Posted by & filed under Music, Reviews.

The Mute Gods

the mute gods do nothing till you hear from me

Do Nothing Till You Hear From Me

22nd January 2016 - InsideOut Music

01. Do Nothing Till You Hear From Me
02. Praying to a Mute God
03. Night School for Idiots
04. Feed the Troll
05. Your Dark Ideas
06. Last Man on Earth
07. In the Cross-Hairs
08. Strange Relationship
09. Swimming Horses
10. Mavro Capelo
11. Father Daughter

70s prog has one of the most die-hard fanbases in the observable universe. Its numerous torchbearers, both veterans from the genre’s heyday and rising stalwarts, have kept the genre current whilst wrestling with the constantly-updating definition of “progressive.” This is the competitive but healthy context into which The Mute Gods release their debut, a full-length of thoughtful, dramatic and often sinister modern prog.

Musically, the album indulges in a lot of classic prog influences such as the mellotron and rhythmic changes showcased in the intro to “Feed the Troll“, followed by what sounds like a harp, an unusual flourish. Marco Minneman seems a little subdued here considering his god-tier chops, but he is foremost a tasteful player and his contributions reflect a consciousness of songcraft over displays of virtuosity. Some bell flourishes and deft snarework on “Strange Relationship” in particular add a subtle percussive presence to the track, and similar themes are expressed throughout the album.

Whilst it does showcase a lot of genre features that you’d expect, it would be a shame to consider this album a retrospective of bands long dead. The main strength of Do Nothing Till You Hear From Me is its creativity; the aforementioned “Feed the Troll” features some morse code-like computer blips, the electronic elements absent from a lot of classic early prog. The initial handful of songs showcase Nick Begg‘s vocals, and by the time “Your Dark Ideas” arrives we start to see some anthemic elements appear – on this track in particular sounding a little like Muse‘s Matt Bellamy. The ideas are many; if anything, you could accuse the record of being a little overstuffed or bloated, but the songs are well-constructed and there are some shorter mid-album numbers such as “In The Cross-hairs” which do an admirable job of diversifying the album’s sound.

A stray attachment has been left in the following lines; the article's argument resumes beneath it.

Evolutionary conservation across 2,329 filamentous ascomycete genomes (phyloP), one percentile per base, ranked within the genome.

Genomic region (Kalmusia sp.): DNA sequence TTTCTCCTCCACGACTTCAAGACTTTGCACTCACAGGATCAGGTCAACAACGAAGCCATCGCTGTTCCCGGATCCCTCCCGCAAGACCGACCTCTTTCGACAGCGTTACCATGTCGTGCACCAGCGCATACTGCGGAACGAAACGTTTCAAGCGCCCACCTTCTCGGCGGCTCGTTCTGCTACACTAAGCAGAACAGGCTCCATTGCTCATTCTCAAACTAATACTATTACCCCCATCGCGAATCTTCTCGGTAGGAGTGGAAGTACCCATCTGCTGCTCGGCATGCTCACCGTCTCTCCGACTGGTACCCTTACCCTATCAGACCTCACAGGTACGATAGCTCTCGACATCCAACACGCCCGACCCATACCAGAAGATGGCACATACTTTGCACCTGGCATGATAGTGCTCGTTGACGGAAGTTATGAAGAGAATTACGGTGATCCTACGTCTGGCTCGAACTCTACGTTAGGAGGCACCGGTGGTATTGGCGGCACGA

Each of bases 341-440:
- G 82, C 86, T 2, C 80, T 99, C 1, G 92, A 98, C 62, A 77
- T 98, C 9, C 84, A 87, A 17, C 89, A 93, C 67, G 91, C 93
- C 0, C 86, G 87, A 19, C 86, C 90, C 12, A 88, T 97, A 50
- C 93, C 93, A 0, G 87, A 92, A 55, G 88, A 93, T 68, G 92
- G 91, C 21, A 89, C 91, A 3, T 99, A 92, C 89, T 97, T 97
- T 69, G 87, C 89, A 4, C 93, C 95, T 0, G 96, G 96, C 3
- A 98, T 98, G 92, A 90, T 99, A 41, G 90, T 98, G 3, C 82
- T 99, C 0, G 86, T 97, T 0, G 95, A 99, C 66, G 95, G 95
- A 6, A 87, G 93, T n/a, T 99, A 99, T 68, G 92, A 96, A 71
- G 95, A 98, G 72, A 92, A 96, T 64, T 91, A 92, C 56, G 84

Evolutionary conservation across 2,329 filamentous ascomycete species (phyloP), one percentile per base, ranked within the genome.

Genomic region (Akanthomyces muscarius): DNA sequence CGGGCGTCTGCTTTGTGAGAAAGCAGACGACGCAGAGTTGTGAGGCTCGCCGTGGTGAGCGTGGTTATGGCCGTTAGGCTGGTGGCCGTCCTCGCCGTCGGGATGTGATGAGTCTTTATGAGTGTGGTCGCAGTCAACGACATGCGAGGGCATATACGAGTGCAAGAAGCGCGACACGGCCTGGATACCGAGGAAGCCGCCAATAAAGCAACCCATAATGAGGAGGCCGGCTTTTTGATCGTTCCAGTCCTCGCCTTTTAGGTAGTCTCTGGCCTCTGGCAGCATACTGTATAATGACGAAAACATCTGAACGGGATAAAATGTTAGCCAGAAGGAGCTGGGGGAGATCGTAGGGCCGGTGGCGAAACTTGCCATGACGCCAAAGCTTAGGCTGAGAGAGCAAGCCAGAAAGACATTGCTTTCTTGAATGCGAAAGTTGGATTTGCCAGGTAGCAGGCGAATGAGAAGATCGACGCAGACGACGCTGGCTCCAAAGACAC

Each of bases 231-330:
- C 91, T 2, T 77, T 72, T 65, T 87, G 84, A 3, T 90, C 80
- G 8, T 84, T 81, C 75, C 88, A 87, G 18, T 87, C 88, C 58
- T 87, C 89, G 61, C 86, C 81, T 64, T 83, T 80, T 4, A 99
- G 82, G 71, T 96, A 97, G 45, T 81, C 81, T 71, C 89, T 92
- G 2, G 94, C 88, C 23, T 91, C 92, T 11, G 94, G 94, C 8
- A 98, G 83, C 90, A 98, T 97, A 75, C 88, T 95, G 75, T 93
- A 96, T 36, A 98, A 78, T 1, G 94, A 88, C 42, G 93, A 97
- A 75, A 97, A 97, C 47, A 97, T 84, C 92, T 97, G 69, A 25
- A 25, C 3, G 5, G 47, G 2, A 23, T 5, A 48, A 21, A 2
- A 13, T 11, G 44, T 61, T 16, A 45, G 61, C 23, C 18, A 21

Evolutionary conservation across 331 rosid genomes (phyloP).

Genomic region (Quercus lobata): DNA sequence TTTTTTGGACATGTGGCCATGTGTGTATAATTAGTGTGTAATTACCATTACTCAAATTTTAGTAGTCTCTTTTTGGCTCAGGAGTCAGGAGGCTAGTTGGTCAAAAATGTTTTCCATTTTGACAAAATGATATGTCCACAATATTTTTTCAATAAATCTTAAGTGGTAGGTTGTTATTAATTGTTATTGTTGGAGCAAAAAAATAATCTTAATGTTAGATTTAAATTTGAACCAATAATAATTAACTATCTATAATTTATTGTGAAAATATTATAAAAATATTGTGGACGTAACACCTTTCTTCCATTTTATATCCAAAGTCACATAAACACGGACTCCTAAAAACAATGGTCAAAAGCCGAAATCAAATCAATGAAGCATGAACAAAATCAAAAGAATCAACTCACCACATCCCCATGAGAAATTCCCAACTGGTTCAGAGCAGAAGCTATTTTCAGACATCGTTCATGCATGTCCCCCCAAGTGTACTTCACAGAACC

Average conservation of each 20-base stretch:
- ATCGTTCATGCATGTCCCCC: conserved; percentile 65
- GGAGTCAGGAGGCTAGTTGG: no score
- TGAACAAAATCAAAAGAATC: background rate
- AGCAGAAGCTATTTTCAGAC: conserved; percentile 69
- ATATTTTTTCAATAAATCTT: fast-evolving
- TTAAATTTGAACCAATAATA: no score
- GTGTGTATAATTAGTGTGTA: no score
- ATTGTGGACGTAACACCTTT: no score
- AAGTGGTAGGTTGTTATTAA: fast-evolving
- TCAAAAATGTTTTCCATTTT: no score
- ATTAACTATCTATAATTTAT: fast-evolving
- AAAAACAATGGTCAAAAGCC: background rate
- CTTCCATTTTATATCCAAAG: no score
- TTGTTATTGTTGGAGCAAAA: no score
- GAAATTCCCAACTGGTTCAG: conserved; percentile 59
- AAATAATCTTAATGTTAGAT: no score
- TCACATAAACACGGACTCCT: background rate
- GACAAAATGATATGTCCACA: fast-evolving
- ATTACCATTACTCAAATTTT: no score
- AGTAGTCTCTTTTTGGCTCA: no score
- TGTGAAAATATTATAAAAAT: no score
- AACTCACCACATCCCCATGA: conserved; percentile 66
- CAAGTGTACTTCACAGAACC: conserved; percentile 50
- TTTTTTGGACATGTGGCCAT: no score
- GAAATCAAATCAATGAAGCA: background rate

Across the prog spectrum, lyrical content is generally less of a focus, though there are exceptions, especially for more recent bands. Here they are brought to the forefront; The Mute Gods show their pop-prog sensibilities on tracks like the sensitive “Father Daughter“, and on the mercurial “Feed the Troll” the sparser lyrics are granted centre stage. The themes might come across as a little mawkish for some; the latter alludes to obnoxious internet denizens and even title track “Do Nothing Till You Hear From Me” is a fun narrative but doesn’t quite have the political or poetic gravitas that it would like. The music is the standout of the album, and though there are no especially weak lyrical moments the whole things isn’t as cutting as it promises.

Despite some weaknesses, Do Nothing Till You Hear From Me‘s creativity shines and through sparkling musicianship and innovation delivers a charming and well-realised modern prog offering. Your Dad will like this album. You might do too, but for different reasons – unless Your Dad is pretty cool.

Tom author banner